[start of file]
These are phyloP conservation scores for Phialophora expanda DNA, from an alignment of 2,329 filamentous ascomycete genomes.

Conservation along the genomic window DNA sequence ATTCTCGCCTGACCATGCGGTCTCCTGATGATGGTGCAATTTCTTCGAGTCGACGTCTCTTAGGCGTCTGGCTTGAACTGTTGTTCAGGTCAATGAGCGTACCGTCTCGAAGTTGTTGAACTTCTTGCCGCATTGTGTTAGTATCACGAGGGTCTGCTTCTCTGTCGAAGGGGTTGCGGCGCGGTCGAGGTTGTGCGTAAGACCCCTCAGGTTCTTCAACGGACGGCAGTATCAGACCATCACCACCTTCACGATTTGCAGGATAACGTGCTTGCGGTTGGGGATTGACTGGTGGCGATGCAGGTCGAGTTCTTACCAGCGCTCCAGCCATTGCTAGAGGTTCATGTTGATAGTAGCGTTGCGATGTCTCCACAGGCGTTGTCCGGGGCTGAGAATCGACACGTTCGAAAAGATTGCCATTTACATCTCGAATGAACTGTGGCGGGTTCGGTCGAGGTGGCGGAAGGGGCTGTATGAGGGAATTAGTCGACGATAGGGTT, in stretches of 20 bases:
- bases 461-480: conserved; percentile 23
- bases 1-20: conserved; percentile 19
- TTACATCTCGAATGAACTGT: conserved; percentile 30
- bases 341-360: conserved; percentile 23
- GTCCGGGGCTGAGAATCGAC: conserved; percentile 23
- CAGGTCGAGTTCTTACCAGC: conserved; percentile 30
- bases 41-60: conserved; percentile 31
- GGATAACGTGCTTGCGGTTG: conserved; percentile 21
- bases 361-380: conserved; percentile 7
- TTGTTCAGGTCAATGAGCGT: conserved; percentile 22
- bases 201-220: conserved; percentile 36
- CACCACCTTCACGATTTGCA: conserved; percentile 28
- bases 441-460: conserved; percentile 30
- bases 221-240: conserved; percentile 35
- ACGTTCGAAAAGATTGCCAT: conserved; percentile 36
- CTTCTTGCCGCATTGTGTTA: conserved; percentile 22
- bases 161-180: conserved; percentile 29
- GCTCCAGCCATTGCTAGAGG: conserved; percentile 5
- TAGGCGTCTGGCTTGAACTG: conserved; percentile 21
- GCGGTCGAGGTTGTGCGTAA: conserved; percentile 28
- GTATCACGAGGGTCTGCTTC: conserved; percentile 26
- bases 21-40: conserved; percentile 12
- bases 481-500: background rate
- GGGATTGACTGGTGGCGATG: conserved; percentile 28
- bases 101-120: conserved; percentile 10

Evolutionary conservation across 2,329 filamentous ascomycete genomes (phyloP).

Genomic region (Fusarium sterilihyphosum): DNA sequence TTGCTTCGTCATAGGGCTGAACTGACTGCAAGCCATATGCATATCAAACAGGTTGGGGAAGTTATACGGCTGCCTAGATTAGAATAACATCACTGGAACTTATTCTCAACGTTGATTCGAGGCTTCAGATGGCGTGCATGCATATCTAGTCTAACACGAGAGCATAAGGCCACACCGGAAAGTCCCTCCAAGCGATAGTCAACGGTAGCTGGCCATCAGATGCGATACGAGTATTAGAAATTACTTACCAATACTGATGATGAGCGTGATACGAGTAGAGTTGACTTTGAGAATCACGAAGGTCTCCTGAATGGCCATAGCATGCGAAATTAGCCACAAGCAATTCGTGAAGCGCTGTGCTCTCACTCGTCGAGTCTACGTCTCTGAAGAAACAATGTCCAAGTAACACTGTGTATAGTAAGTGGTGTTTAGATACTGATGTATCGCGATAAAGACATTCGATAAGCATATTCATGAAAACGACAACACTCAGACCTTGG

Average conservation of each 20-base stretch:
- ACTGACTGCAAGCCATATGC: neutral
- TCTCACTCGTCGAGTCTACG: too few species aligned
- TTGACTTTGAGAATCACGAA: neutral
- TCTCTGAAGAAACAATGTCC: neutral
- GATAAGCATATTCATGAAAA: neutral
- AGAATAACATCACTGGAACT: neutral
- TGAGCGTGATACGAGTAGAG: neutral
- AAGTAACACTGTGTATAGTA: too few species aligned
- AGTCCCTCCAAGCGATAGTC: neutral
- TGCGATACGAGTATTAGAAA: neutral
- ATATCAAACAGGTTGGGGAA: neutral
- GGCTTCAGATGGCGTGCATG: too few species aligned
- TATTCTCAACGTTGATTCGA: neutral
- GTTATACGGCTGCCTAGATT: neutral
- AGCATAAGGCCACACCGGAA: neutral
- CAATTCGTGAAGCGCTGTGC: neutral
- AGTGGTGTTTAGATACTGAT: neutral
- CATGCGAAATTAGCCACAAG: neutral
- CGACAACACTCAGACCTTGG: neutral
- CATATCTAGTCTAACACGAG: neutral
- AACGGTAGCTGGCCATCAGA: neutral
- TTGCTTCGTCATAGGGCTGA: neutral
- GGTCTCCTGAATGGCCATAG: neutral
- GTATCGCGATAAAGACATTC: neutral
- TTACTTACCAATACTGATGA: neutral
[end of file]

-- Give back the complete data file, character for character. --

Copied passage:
These are phyloP conservation scores for Phialophora expanda DNA, from an alignment of 2,329 filamentous ascomycete genomes.

Conservation along the genomic window DNA sequence ATTCTCGCCTGACCATGCGGTCTCCTGATGATGGTGCAATTTCTTCGAGTCGACGTCTCTTAGGCGTCTGGCTTGAACTGTTGTTCAGGTCAATGAGCGTACCGTCTCGAAGTTGTTGAACTTCTTGCCGCATTGTGTTAGTATCACGAGGGTCTGCTTCTCTGTCGAAGGGGTTGCGGCGCGGTCGAGGTTGTGCGTAAGACCCCTCAGGTTCTTCAACGGACGGCAGTATCAGACCATCACCACCTTCACGATTTGCAGGATAACGTGCTTGCGGTTGGGGATTGACTGGTGGCGATGCAGGTCGAGTTCTTACCAGCGCTCCAGCCATTGCTAGAGGTTCATGTTGATAGTAGCGTTGCGATGTCTCCACAGGCGTTGTCCGGGGCTGAGAATCGACACGTTCGAAAAGATTGCCATTTACATCTCGAATGAACTGTGGCGGGTTCGGTCGAGGTGGCGGAAGGGGCTGTATGAGGGAATTAGTCGACGATAGGGTT, in stretches of 20 bases:
- bases 461-480: conserved; percentile 23
- bases 1-20: conserved; percentile 19
- TTACATCTCGAATGAACTGT: conserved; percentile 30
- bases 341-360: conserved; percentile 23
- GTCCGGGGCTGAGAATCGAC: conserved; percentile 23
- CAGGTCGAGTTCTTACCAGC: conserved; percentile 30
- bases 41-60: conserved; percentile 31
- GGATAACGTGCTTGCGGTTG: conserved; percentile 21
- bases 361-380: conserved; percentile 7
- TTGTTCAGGTCAATGAGCGT: conserved; percentile 22
- bases 201-220: conserved; percentile 36
- CACCACCTTCACGATTTGCA: conserved; percentile 28
- bases 441-460: conserved; percentile 30
- bases 221-240: conserved; percentile 35
- ACGTTCGAAAAGATTGCCAT: conserved; percentile 36
- CTTCTTGCCGCATTGTGTTA: conserved; percentile 22
- bases 161-180: conserved; percentile 29
- GCTCCAGCCATTGCTAGAGG: conserved; percentile 5
- TAGGCGTCTGGCTTGAACTG: conserved; percentile 21
- GCGGTCGAGGTTGTGCGTAA: conserved; percentile 28
- GTATCACGAGGGTCTGCTTC: conserved; percentile 26
- bases 21-40: conserved; percentile 12
- bases 481-500: background rate
- GGGATTGACTGGTGGCGATG: conserved; percentile 28
- bases 101-120: conserved; percentile 10

Evolutionary conservation across 2,329 filamentous ascomycete genomes (phyloP).

Genomic region (Fusarium sterilihyphosum): DNA sequence TTGCTTCGTCATAGGGCTGAACTGACTGCAAGCCATATGCATATCAAACAGGTTGGGGAAGTTATACGGCTGCCTAGATTAGAATAACATCACTGGAACTTATTCTCAACGTTGATTCGAGGCTTCAGATGGCGTGCATGCATATCTAGTCTAACACGAGAGCATAAGGCCACACCGGAAAGTCCCTCCAAGCGATAGTCAACGGTAGCTGGCCATCAGATGCGATACGAGTATTAGAAATTACTTACCAATACTGATGATGAGCGTGATACGAGTAGAGTTGACTTTGAGAATCACGAAGGTCTCCTGAATGGCCATAGCATGCGAAATTAGCCACAAGCAATTCGTGAAGCGCTGTGCTCTCACTCGTCGAGTCTACGTCTCTGAAGAAACAATGTCCAAGTAACACTGTGTATAGTAAGTGGTGTTTAGATACTGATGTATCGCGATAAAGACATTCGATAAGCATATTCATGAAAACGACAACACTCAGACCTTGG

Average conservation of each 20-base stretch:
- ACTGACTGCAAGCCATATGC: neutral
- TCTCACTCGTCGAGTCTACG: too few species aligned
- TTGACTTTGAGAATCACGAA: neutral
- TCTCTGAAGAAACAATGTCC: neutral
- GATAAGCATATTCATGAAAA: neutral
- AGAATAACATCACTGGAACT: neutral
- TGAGCGTGATACGAGTAGAG: neutral
- AAGTAACACTGTGTATAGTA: too few species aligned
- AGTCCCTCCAAGCGATAGTC: neutral
- TGCGATACGAGTATTAGAAA: neutral
- ATATCAAACAGGTTGGGGAA: neutral
- GGCTTCAGATGGCGTGCATG: too few species aligned
- TATTCTCAACGTTGATTCGA: neutral
- GTTATACGGCTGCCTAGATT: neutral
- AGCATAAGGCCACACCGGAA: neutral
- CAATTCGTGAAGCGCTGTGC: neutral
- AGTGGTGTTTAGATACTGAT: neutral
- CATGCGAAATTAGCCACAAG: neutral
- CGACAACACTCAGACCTTGG: neutral
- CATATCTAGTCTAACACGAG: neutral
- AACGGTAGCTGGCCATCAGA: neutral
- TTGCTTCGTCATAGGGCTGA: neutral
- GGTCTCCTGAATGGCCATAG: neutral
- GTATCGCGATAAAGACATTC: neutral
- TTACTTACCAATACTGATGA: neutral